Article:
I smile at that. I'm not sure why. This man has lived for over two centuries, and somehow, I've given him a new experience: being forgiven. It's not something I do a great deal, either.
Speaking of which . . .
"I think I may have to ask you . . . I did and said a lot of uncalled-for things after I found out what you are." I look down. "I was angry after my father's death. Angry at you, and for not the best of reasons."
"I understand," he murmurs.
"No, I don't think you do." I shake my head. "It was like someone turned a bright light on and I suddenly saw what was lurking in the shadows of L.A. I couldn't believe I hadn't seen it before, and then I realized I had. Only before, I'd been able to deny it. You stopped that, Angel. You stopped my denial, made me face what I'd ignored. That's what I was angry with you over. You forced me to look at things I didn't want to. Denial is a comfortable place, and you took me out of it."
For a long time after that, we just look at each other. I know that what I just told him is the absolute truth, a truth I fought long and hard to deny.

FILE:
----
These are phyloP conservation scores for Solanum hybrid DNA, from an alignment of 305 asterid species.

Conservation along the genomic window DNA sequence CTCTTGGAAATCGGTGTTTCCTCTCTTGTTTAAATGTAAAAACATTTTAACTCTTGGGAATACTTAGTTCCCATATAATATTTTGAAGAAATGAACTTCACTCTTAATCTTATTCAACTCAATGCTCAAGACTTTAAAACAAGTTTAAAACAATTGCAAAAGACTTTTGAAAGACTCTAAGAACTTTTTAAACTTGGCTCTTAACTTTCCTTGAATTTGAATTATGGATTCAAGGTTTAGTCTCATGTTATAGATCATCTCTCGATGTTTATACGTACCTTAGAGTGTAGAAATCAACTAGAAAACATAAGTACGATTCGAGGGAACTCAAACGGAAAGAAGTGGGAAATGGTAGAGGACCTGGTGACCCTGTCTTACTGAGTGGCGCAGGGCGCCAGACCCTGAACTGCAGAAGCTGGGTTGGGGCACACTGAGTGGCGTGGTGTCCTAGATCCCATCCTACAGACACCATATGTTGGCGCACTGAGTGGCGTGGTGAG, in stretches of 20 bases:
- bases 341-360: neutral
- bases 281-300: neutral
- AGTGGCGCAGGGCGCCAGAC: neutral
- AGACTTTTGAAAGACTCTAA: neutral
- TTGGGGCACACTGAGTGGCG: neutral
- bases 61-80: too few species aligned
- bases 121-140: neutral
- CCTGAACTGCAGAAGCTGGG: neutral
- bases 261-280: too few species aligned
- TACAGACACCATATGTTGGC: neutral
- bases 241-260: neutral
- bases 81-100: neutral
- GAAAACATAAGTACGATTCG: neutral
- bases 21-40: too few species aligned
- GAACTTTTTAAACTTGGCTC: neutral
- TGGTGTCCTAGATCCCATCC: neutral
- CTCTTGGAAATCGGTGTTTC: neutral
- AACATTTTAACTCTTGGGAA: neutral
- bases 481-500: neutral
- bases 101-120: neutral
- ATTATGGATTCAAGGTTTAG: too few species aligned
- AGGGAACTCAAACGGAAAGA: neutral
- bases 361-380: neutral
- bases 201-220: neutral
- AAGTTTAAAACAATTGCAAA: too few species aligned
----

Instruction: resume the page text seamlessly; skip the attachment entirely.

"I do understand," he finally says, and I know he does.
"The fact is, I got obsessive myself," I tell him, going on. "I started ignoring the human monsters and chasing the literal ones. I don't know why—maybe I thought it was honoring my father, going after the Evil Things that killed him. My colleagues didn't understand . . ."
"So you pushed them away," he finishes.
"I got too focused on my own issues."
"Like nothing else mattered."
"And then things fell apart . . ."
". . . and you hit rock bottom and just kept going."
We're the same, Angel and I. It's suddenly just that clear. I smile, and he smiles back.
"I feel like such an idiot," I admit finally.
"Lotta that going around," says Angel with another rueful smile.
"I just couldn't . . . my whole life has been about being a cop. If I'm not part of the force . . . it's like nothing I do means anything." I realize that's what last night was about.
"It doesn't," he says, startling me. He lays out his new philosophy to me: that there is no Grand Plan, that there's only a journey, never a destination, so it only matters what we do now.
I listen with great interest. I'm not sure I agree with him on all points. Part of me still believes there's a Grand Plan, a reason for everything. Maybe I need to believe that. Maybe Angel needs to believe there isn't. Given his life, I can see why.
But I don't feel like arguing it with him. He's found some sort of peace, and frankly, there are a lot worse things than to believe your acts of kindness are the only thing that matters.
So all I say is, "Yikes. Sounds like you've had an epiphany."
He looks insanely grateful to hear those words. "I keep saying that. No one listens."